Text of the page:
Larch Madness

>> Monday

That title has nothing to do with this post, other than the fact that it's the only "March"-rhyming English word that I don't think has been paired with "Madness." But if you run a botanical garden, you're welcome for the promotion idea.

(The irony: Larches are unable to survive a March climate in any geographic region of the world. Moreover I just made that up.)

Anyway, I just got done watching Black Magic (part 2), and I'm now, more than ever, convinced that a) Tennessee will win the national title because of their McLendon-Jobe up-tempo style that revolutionized the '70s, which will somehow will translate to a six-game win streak in 2008; and b) college basketball is a modern-day form of slavery. (If that wasn't the core message of the documentary, I apologize. Us white people are bad at picking up on this stuff.)

Ok, that tangent also has nothing to do with this post, which to this point has no topic.

(Focus, Vin!)

Although I succumbed to the vice of complaining about NCAA tourney seeds last night, I'll be the first to admit it's a silly thing to give much thought. And it's even sillier to bicker about it. Read any college hoops message board from the last day, and you'll realize that there are very few objections regarding the seeding and/or inclusion/exclusion of teams that even approach a consensus--and even those are soundly refuted by some intriguing arguments to the contrary.

And two things that will always be true of human beings: We're never satisfied, and we're addicted to complaint.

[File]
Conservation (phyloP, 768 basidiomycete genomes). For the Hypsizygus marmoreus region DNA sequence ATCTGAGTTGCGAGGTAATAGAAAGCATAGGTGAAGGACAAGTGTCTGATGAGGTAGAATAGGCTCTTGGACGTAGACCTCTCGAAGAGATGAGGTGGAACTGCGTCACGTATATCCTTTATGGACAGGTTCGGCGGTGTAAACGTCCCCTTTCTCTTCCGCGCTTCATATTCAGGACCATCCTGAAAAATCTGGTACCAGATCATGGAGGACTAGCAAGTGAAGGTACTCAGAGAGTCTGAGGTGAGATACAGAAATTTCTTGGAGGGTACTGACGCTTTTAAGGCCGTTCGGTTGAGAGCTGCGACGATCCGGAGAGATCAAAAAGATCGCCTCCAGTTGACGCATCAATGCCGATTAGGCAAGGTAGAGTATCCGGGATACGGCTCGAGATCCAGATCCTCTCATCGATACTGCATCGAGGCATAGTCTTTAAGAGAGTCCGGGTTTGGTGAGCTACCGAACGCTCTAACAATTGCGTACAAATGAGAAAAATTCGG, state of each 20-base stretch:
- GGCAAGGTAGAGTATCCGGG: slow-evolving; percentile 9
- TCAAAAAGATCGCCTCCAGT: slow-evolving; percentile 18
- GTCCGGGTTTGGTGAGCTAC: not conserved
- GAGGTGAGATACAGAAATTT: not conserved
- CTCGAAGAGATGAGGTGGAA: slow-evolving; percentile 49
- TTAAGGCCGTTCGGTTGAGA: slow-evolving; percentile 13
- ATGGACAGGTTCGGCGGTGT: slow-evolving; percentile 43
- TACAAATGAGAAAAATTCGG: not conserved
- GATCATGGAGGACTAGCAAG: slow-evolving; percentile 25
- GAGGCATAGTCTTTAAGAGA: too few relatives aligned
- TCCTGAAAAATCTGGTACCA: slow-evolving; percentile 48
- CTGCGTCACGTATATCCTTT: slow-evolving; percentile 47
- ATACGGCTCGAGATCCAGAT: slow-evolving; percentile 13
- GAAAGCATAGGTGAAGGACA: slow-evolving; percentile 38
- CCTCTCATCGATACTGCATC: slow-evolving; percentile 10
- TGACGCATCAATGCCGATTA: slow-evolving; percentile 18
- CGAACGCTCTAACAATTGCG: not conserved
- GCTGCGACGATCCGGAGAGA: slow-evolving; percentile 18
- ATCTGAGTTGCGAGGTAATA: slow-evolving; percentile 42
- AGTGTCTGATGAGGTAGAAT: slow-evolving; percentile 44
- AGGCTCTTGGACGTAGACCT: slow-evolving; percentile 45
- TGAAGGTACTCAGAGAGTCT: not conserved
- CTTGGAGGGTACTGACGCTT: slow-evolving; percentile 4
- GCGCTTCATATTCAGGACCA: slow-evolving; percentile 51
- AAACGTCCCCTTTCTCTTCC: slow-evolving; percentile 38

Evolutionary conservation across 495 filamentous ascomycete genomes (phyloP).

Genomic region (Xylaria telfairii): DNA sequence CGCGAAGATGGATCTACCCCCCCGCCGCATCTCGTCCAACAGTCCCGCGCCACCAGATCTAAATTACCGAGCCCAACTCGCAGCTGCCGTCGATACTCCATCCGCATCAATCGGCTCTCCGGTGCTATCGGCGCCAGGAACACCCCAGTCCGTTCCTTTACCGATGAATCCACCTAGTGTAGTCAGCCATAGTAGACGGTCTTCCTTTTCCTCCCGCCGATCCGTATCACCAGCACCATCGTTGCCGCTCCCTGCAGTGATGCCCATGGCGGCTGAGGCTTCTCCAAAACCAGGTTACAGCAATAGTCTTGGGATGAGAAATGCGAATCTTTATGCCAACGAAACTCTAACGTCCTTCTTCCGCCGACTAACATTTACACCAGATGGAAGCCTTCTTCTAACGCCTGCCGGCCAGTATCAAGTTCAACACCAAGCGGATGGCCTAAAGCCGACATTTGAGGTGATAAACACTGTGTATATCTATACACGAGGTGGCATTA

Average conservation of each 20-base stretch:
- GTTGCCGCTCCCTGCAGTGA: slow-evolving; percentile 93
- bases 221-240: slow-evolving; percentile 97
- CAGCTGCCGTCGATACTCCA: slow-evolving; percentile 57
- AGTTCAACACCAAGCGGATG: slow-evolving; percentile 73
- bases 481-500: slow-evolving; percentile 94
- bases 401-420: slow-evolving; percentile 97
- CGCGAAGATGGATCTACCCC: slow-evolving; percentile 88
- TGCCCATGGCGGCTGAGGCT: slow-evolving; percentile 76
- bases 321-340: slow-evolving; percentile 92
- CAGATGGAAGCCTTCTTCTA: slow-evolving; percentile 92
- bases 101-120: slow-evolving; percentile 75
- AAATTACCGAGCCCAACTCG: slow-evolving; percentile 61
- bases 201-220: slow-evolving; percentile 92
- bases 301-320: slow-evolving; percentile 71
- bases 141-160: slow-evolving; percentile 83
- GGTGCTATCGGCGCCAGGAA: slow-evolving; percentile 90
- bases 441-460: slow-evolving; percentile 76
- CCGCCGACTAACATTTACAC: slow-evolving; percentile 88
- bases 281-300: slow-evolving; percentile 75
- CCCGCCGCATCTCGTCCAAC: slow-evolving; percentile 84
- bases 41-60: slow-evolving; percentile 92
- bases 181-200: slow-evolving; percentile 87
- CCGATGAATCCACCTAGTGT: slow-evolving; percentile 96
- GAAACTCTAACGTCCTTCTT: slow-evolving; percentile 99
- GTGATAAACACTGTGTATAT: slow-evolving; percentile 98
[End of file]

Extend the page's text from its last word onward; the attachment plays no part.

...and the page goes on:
But in reality, if the committee tried to placate every fanbase in college hoops, we'd end up with a bracket looking something like this:

(Not worth enlarging, really)



I think there are nine Final Four slots and five national championship participants. That's no way to live. That's not basketball. Noses would be bloodied, for sure.

But finally to the point of this post: You can count me among those who'd like to see a deeper tourney, little guys be damned. Ideally, this would mean no conference tournaments--or at least, no automatic bids for their winners (so why have them? Ok, gone entirely).

Knowing that this will never happen, I'm a big proponent of the other solution--four play-in games.

Why pick on two peons when you can pick on eight? Consider them the former 15s and 16s--a crop of teams, who throughout the history of the 64-team format have proven they deserve no better. Every once and again, a 15 proves they can beat--or at least hang with--a 2. A 16 has only done that twice that I know of--Princeton in '89 or '9o (forget which) and Holy Cross in '02.

With the bogus automatic bid system, two (roughly) of the 16s each year are teams that were middle-of-the-pack in their little-guy conference. These teams have never, and will never, have a chance against a #1. But the one or two "strong" 16s and the 15s at least have hope, according to history.

Of course, the biggest benefits to the idea (which obviously many others have promoted) are a) more inclusion of at-large teams with the ability to go a few rounds deep, and b) the 12-15 lines would all be more competitive.